*A centennial exhibit of Lay Dam’s history is open at the Alabama Power Company main office M-F, 9 a.m.-4 p.m. through Nov. 7, 2014. Come through the main entrance at 600 18th Street North, and bring photo id.
Louis Pizitz, a Russian immigrant who gave up rabbinical studies for retail, built and stood at the helm of Birmingham’s leading department store chain throughout much of the last century. The business passed to his son Isidore and eventually, in 1987, was sold to McRae’s, which summarily closed the flagship building on 19th Street North and Second Avenue. The historic structure with the decorative terra cotta facade was purchased in 2000 by Bayer Properties and is slated for a $59 million redevelopment into apartments and first-floor shops.
Twenty six years later, a mini-trove of Pizitz items left behind during the McRae’s closure was donated to the Birmingham History Center. The donor was a contractor hired to clear out the building’s contents; the donated material was removed from a single office. Here are pictures of just a few items donated, followed by a summary list of the other objects and papers.
Other donated objects include:
1) Photographs and picture postcards of an unidentified Pizitz family member;
2) Newspaper advertising sections from the Birmingham News, Birmingham Post and Birmingham Age Herald for the years 1928, 1929, 1934, 1935, 1936, 1950, and 1969;
3) A 1975 “key to the city” of Homewood to Louis Pizitz son, and business successor Isidore Pizitz;
4) Deeds and mortgages on Georgia property and residential property in Mt. Brook;
5) Pizitz annual reports and several Christmas catalogs from late 1960s;
6) A copy of a 1970s (?)-era spoof of a Pizitz catalog with mixed race models and entitled Christmas with Contrast;
7) A folder documenting Louis Pizitz research into, and rejection of, a nomination to place the building on the National Register of Historic Places.
As much interest as there is in the Pizitz name and building, the road to redeveloping the iconic building has been a rocky one. The plans for office and retail hit a major snag with the Great Recession, and the first office tenant to commit, in 2010–law firm Baker Donelson–backed out later that year. The city of Birmingham is now assisting Bayer with $1.9 million in streets improvements and facilitating efforts to land a federal HUD loan and tax exemptions. Construction hasn’t begun.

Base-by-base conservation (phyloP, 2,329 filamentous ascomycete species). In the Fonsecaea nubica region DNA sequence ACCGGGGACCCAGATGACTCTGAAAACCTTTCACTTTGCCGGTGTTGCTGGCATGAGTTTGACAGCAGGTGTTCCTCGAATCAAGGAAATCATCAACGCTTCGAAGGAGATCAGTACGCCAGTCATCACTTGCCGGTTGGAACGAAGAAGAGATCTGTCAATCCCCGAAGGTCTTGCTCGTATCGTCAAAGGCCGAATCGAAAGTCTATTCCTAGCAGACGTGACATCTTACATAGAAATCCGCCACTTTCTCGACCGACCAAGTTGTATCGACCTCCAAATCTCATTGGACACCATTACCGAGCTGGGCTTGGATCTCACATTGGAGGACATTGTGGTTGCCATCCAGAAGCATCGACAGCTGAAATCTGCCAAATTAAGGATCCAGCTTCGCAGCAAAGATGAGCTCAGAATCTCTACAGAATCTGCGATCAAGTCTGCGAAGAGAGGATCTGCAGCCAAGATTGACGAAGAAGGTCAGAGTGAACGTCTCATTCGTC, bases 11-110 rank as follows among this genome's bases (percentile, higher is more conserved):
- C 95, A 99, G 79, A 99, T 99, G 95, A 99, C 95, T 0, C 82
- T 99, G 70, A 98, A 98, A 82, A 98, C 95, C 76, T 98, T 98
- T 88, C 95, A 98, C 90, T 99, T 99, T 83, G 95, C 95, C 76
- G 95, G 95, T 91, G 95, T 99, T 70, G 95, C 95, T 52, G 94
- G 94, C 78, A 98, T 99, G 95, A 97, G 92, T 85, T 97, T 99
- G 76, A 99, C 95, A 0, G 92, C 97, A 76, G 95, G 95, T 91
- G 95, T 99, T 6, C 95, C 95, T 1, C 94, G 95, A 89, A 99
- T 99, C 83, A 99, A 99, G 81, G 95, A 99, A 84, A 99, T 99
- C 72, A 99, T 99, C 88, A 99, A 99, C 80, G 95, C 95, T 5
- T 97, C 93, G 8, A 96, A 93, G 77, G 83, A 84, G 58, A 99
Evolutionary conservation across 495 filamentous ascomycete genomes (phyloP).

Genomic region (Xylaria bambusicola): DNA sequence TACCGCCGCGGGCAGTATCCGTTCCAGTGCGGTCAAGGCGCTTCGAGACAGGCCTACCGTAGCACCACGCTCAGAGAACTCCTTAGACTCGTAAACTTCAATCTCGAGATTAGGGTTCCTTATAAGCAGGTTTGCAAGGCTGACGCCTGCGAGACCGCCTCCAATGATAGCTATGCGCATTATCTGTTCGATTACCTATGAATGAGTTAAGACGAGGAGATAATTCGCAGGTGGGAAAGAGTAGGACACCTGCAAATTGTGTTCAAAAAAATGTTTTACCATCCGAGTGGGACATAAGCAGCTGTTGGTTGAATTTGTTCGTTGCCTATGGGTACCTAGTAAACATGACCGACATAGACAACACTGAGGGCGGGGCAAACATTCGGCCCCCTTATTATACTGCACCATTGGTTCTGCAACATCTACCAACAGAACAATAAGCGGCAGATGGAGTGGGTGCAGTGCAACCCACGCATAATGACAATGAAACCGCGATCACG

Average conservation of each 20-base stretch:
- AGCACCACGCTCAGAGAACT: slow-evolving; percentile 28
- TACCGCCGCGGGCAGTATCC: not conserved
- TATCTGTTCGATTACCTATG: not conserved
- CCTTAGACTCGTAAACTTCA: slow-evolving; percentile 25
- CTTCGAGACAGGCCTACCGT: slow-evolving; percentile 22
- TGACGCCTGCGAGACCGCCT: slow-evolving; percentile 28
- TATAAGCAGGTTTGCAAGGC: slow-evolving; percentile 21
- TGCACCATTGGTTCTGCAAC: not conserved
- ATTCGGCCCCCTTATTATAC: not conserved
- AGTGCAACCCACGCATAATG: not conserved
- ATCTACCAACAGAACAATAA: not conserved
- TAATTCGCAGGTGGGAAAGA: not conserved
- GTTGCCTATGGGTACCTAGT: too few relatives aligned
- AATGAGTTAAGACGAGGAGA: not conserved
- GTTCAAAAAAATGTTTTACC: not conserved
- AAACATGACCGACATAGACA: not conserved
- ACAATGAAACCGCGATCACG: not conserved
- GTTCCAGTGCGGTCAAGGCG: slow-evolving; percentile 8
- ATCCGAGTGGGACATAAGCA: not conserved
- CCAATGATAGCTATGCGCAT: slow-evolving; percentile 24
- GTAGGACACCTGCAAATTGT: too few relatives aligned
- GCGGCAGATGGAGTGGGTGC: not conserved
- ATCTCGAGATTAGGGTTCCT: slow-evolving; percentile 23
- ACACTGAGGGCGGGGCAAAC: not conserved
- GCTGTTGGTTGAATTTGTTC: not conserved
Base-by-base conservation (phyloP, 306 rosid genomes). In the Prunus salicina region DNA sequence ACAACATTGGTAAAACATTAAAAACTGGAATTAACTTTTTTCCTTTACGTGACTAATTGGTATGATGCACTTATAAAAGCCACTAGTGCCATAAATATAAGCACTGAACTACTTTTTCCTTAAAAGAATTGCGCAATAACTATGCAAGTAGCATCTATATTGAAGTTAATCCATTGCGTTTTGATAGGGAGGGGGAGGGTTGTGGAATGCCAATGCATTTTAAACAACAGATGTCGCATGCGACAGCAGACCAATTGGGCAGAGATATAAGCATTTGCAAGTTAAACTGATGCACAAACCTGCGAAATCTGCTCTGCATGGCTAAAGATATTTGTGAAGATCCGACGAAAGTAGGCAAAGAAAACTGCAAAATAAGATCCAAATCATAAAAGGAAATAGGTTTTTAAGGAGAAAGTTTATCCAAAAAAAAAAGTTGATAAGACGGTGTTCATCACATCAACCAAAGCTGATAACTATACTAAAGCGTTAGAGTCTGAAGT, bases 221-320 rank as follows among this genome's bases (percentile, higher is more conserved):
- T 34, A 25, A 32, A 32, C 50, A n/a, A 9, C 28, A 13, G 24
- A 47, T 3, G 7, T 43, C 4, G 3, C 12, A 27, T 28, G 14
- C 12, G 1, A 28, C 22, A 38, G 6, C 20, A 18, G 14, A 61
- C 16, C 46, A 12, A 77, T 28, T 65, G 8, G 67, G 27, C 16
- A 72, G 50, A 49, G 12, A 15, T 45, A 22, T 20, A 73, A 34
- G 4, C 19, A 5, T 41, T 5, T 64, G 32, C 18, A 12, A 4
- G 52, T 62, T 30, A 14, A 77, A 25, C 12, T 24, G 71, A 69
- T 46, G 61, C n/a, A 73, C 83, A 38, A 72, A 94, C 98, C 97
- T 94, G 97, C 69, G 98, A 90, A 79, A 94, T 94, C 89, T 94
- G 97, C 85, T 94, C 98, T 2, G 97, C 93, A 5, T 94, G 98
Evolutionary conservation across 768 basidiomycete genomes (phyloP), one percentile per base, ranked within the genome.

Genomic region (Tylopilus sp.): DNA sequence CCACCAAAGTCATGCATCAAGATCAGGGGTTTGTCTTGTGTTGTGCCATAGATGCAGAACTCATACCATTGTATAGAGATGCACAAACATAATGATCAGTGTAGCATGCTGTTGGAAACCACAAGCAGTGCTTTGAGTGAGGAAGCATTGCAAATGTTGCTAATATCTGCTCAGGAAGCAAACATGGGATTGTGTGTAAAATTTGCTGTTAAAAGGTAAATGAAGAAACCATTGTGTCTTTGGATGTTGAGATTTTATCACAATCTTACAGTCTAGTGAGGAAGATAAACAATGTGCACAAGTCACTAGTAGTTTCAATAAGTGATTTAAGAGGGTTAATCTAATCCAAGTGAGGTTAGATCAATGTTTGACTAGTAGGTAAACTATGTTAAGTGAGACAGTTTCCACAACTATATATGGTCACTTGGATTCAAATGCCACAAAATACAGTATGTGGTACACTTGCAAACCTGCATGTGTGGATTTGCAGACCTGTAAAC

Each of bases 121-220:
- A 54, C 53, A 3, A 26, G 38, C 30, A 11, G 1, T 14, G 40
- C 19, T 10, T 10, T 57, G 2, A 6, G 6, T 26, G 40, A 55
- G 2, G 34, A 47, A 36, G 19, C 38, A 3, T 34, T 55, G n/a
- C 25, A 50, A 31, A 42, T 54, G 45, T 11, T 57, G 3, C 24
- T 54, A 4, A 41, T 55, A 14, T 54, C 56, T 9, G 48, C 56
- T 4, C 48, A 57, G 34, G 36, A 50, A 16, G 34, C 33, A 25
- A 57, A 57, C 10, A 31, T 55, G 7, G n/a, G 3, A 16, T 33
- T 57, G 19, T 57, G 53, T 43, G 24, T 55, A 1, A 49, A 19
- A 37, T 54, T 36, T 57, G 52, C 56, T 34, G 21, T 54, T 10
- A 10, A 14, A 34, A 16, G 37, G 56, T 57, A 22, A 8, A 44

For more information on the Pizitz building and the history of its prominent entrepreneurial family, read bhamwiki’s account at http://www.bhamwiki.com/w/Louis_Pizitz.
For questions or comments on the donation, write firstname.lastname@example.org.
The Cane Creek rail line was an 28+-mile branch of the old Louisville & Nashville Railroad that forked off the main line just north of Birmingham and ran west to the Warrior River through the rugged coal hills of Jefferson County. On the way, it served nearly 30 separate coal mines owned by the Pratt Coal and Coke Co., opened through violent extraction of rock. To keep the rails on the same grade as the coal seam, nearly all its length lay through dynamited rock cuts across 30 separate train trestles.
Fifteen of those trestles were more than 75 feet in the air. But one of them–the #10–was 672 feet long, gently curved and, at the time, the highest wooden train trestle in the United States, at 116 feet.
Many of those facts are already familiar to long-time residents in North Jefferson County. But many have only recently been uncovered, including the identity of trestle builder Joshua L. Mitchell, whose picture with his large and growing family accompanied a 1904 Atlanta Constitution article about the Alabama trestle. Joseph Mitchell, 87, a professor emeritus of Troy University, is the trestle builder’s grandson. He found the article in 2008 after a 20-year search of his family heritage. At the same time, J.L.’s great-grandson Robert Lindberg, 64, a Boston-area dentist, was on the same trail of his family’s history. The two had never met–the Mitchell branches long parted by J.L.’s death at age 40 and other family circumstances.